The but that just came out is how, exactly, Palpatine was able to survive his very obvious death in Episode VI. Well, apparently he'd be experimenting with clones during his long tenure as Emperor, looking for a way to survive his own death should it come to that. Man had contingencies on contingencies, apparently, and despite there being no reference to Jedi cloning in the original trilogy, apparently that's a thing he was doing. As it goes, upon his death he sent his consciousness to another waiting body on Exegol, the planet that had the hidden Sith Temple on it. He then had more bodies commissioned, one of which became Snoak, leader of the First Order, and so on and so forth. Everything across these three films of the Sequel Trilogy, then, was all part of Palpatine's grand plan to bring the Empire back, find a proper host for his body (Rey, supposedly), and then place himself/herself atop the throne of the Empire once more.

I have a few things about this I want to discuss, and the first is that if the Emperor had a whole base setup where he could send his mind and continue his existence (even if it was in a mangled form, as most of his clones were), why the hell did it take so long for him to get his Empire setup again. Hell, why did the Empire ever collapse to begin. We're supposed to believe, at the end of the sixth film, that killing the Emperor ends the Empire, but if he's still alive in some form the Empire shouldn't have collapsed.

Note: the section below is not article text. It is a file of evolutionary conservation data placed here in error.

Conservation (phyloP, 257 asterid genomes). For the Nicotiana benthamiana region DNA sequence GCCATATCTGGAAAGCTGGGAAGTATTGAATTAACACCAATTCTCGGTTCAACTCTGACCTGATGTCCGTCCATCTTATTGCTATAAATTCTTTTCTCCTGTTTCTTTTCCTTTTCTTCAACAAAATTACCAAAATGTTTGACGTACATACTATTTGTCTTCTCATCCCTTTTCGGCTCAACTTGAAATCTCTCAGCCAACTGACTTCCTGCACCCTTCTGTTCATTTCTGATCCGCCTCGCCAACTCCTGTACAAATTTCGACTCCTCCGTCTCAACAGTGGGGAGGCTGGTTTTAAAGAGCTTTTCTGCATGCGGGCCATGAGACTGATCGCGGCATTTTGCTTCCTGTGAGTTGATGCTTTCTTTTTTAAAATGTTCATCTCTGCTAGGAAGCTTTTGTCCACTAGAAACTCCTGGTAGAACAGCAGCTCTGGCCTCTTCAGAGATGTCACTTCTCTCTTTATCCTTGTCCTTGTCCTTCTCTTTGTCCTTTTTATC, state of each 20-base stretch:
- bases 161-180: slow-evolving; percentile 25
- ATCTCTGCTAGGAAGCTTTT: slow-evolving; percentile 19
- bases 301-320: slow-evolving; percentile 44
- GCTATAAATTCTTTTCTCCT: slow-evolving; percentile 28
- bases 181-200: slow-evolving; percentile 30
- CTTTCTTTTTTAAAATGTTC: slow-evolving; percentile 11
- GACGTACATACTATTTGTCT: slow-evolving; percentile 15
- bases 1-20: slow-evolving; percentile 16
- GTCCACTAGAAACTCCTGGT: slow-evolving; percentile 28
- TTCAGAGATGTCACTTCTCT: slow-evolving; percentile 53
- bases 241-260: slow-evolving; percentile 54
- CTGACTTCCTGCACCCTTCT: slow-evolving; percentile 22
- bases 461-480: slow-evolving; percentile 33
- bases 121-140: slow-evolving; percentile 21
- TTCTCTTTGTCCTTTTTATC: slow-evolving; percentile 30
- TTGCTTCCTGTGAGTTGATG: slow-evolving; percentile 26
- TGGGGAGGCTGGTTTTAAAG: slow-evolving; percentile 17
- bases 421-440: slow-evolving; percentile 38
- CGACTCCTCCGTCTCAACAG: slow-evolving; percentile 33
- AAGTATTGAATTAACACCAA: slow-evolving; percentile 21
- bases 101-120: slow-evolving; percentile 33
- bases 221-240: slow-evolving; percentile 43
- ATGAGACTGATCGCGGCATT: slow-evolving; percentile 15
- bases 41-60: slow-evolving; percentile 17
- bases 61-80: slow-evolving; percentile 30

Think of it this way: yes, he isn't in any form to travel, sure, when he's in his clone body (we're shown he's basically attached to the gear keeping the clone alive), but that doesn't mean he couldn't continue running his Empire from wherever his clone body was installed. All it takes is him putting out a system-wide propaganda broadcast, "reports of my death were greatly exaggerated," and he's suddenly still in control. Hell, why only have one cloning lab? As soon as he had gear that could make a workable body he should have sent versions of that tech everywhere. Clearly he could send his consciousness wherever he wanted, across the whole of a galaxy, so why not have backup bodies on stand-by on every planet and starbase in the Empire? Even if a few rebelled at the reports of his death he'd have plenty of others to choose from. he could emerge from his vat, show his face, say, "hey guys, Mondays, am I right?" and then continue running his empire.